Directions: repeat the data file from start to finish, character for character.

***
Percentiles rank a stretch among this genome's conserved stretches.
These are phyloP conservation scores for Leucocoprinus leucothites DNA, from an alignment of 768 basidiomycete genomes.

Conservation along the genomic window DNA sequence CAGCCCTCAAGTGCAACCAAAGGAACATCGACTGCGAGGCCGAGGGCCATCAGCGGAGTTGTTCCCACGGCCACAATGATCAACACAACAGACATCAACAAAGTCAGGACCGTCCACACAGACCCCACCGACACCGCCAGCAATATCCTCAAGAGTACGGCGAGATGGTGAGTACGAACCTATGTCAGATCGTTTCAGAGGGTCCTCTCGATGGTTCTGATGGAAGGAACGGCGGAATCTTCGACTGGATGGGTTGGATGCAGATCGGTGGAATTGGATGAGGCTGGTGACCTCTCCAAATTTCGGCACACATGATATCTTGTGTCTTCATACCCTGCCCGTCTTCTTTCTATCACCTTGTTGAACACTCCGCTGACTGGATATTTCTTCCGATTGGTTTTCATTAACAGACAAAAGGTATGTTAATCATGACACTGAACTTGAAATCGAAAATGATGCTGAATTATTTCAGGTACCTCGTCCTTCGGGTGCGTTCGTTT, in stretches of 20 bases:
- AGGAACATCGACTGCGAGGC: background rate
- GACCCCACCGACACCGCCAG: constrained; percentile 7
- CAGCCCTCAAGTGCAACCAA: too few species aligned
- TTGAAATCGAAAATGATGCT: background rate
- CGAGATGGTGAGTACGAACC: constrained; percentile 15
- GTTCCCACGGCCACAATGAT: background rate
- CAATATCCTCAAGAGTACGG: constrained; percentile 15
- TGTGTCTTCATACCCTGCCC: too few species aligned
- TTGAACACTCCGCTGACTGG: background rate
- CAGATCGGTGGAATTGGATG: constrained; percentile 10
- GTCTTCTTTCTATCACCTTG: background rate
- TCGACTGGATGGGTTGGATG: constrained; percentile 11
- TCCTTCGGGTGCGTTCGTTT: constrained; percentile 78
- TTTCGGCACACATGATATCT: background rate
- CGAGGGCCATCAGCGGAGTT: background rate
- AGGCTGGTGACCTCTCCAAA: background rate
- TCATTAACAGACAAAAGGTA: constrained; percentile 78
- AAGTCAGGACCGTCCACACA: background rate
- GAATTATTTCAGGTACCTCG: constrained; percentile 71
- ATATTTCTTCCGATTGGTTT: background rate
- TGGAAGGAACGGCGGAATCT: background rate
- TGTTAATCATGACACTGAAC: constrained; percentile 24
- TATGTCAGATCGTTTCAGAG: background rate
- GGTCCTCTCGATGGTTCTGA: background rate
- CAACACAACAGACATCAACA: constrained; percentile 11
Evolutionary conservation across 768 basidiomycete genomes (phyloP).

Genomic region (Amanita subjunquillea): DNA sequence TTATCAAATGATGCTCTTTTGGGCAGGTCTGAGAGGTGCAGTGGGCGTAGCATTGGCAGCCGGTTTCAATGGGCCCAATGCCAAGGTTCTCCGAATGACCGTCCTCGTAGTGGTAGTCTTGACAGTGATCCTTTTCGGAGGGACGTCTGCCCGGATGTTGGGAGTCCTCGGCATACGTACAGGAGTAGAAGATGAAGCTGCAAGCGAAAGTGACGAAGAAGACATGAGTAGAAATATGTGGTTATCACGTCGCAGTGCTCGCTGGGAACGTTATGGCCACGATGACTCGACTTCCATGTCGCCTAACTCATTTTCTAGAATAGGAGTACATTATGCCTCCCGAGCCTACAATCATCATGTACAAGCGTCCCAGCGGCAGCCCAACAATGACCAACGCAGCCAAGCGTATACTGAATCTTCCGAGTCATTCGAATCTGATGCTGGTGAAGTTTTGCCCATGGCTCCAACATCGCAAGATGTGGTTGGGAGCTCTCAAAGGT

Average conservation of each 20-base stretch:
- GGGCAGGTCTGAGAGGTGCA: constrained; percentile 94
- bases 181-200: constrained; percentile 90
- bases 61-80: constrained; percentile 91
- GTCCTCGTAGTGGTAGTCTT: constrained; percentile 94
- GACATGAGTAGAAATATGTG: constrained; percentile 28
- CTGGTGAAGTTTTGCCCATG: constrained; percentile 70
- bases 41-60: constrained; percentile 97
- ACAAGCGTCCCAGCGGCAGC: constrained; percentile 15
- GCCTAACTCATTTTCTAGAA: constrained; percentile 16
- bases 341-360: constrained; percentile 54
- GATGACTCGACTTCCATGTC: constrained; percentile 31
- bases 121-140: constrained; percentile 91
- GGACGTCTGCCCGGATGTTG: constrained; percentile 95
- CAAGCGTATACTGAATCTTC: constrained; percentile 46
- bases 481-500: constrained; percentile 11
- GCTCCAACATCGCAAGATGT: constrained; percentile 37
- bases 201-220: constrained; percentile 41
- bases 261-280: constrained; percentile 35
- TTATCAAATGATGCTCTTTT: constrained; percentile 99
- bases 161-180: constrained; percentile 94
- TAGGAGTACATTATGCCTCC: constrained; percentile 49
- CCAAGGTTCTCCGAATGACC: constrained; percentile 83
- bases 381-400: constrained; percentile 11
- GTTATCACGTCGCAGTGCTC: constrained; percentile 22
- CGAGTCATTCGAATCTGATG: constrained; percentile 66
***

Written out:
Percentiles rank a stretch among this genome's conserved stretches.
These are phyloP conservation scores for Leucocoprinus leucothites DNA, from an alignment of 768 basidiomycete genomes.

Conservation along the genomic window DNA sequence CAGCCCTCAAGTGCAACCAAAGGAACATCGACTGCGAGGCCGAGGGCCATCAGCGGAGTTGTTCCCACGGCCACAATGATCAACACAACAGACATCAACAAAGTCAGGACCGTCCACACAGACCCCACCGACACCGCCAGCAATATCCTCAAGAGTACGGCGAGATGGTGAGTACGAACCTATGTCAGATCGTTTCAGAGGGTCCTCTCGATGGTTCTGATGGAAGGAACGGCGGAATCTTCGACTGGATGGGTTGGATGCAGATCGGTGGAATTGGATGAGGCTGGTGACCTCTCCAAATTTCGGCACACATGATATCTTGTGTCTTCATACCCTGCCCGTCTTCTTTCTATCACCTTGTTGAACACTCCGCTGACTGGATATTTCTTCCGATTGGTTTTCATTAACAGACAAAAGGTATGTTAATCATGACACTGAACTTGAAATCGAAAATGATGCTGAATTATTTCAGGTACCTCGTCCTTCGGGTGCGTTCGTTT, in stretches of 20 bases:
- AGGAACATCGACTGCGAGGC: background rate
- GACCCCACCGACACCGCCAG: constrained; percentile 7
- CAGCCCTCAAGTGCAACCAA: too few species aligned
- TTGAAATCGAAAATGATGCT: background rate
- CGAGATGGTGAGTACGAACC: constrained; percentile 15
- GTTCCCACGGCCACAATGAT: background rate
- CAATATCCTCAAGAGTACGG: constrained; percentile 15
- TGTGTCTTCATACCCTGCCC: too few species aligned
- TTGAACACTCCGCTGACTGG: background rate
- CAGATCGGTGGAATTGGATG: constrained; percentile 10
- GTCTTCTTTCTATCACCTTG: background rate
- TCGACTGGATGGGTTGGATG: constrained; percentile 11
- TCCTTCGGGTGCGTTCGTTT: constrained; percentile 78
- TTTCGGCACACATGATATCT: background rate
- CGAGGGCCATCAGCGGAGTT: background rate
- AGGCTGGTGACCTCTCCAAA: background rate
- TCATTAACAGACAAAAGGTA: constrained; percentile 78
- AAGTCAGGACCGTCCACACA: background rate
- GAATTATTTCAGGTACCTCG: constrained; percentile 71
- ATATTTCTTCCGATTGGTTT: background rate
- TGGAAGGAACGGCGGAATCT: background rate
- TGTTAATCATGACACTGAAC: constrained; percentile 24
- TATGTCAGATCGTTTCAGAG: background rate
- GGTCCTCTCGATGGTTCTGA: background rate
- CAACACAACAGACATCAACA: constrained; percentile 11
Evolutionary conservation across 768 basidiomycete genomes (phyloP).

Genomic region (Amanita subjunquillea): DNA sequence TTATCAAATGATGCTCTTTTGGGCAGGTCTGAGAGGTGCAGTGGGCGTAGCATTGGCAGCCGGTTTCAATGGGCCCAATGCCAAGGTTCTCCGAATGACCGTCCTCGTAGTGGTAGTCTTGACAGTGATCCTTTTCGGAGGGACGTCTGCCCGGATGTTGGGAGTCCTCGGCATACGTACAGGAGTAGAAGATGAAGCTGCAAGCGAAAGTGACGAAGAAGACATGAGTAGAAATATGTGGTTATCACGTCGCAGTGCTCGCTGGGAACGTTATGGCCACGATGACTCGACTTCCATGTCGCCTAACTCATTTTCTAGAATAGGAGTACATTATGCCTCCCGAGCCTACAATCATCATGTACAAGCGTCCCAGCGGCAGCCCAACAATGACCAACGCAGCCAAGCGTATACTGAATCTTCCGAGTCATTCGAATCTGATGCTGGTGAAGTTTTGCCCATGGCTCCAACATCGCAAGATGTGGTTGGGAGCTCTCAAAGGT

Average conservation of each 20-base stretch:
- GGGCAGGTCTGAGAGGTGCA: constrained; percentile 94
- bases 181-200: constrained; percentile 90
- bases 61-80: constrained; percentile 91
- GTCCTCGTAGTGGTAGTCTT: constrained; percentile 94
- GACATGAGTAGAAATATGTG: constrained; percentile 28
- CTGGTGAAGTTTTGCCCATG: constrained; percentile 70
- bases 41-60: constrained; percentile 97
- ACAAGCGTCCCAGCGGCAGC: constrained; percentile 15
- GCCTAACTCATTTTCTAGAA: constrained; percentile 16
- bases 341-360: constrained; percentile 54
- GATGACTCGACTTCCATGTC: constrained; percentile 31
- bases 121-140: constrained; percentile 91
- GGACGTCTGCCCGGATGTTG: constrained; percentile 95
- CAAGCGTATACTGAATCTTC: constrained; percentile 46
- bases 481-500: constrained; percentile 11
- GCTCCAACATCGCAAGATGT: constrained; percentile 37
- bases 201-220: constrained; percentile 41
- bases 261-280: constrained; percentile 35
- TTATCAAATGATGCTCTTTT: constrained; percentile 99
- bases 161-180: constrained; percentile 94
- TAGGAGTACATTATGCCTCC: constrained; percentile 49
- CCAAGGTTCTCCGAATGACC: constrained; percentile 83
- bases 381-400: constrained; percentile 11
- GTTATCACGTCGCAGTGCTC: constrained; percentile 22
- CGAGTCATTCGAATCTGATG: constrained; percentile 66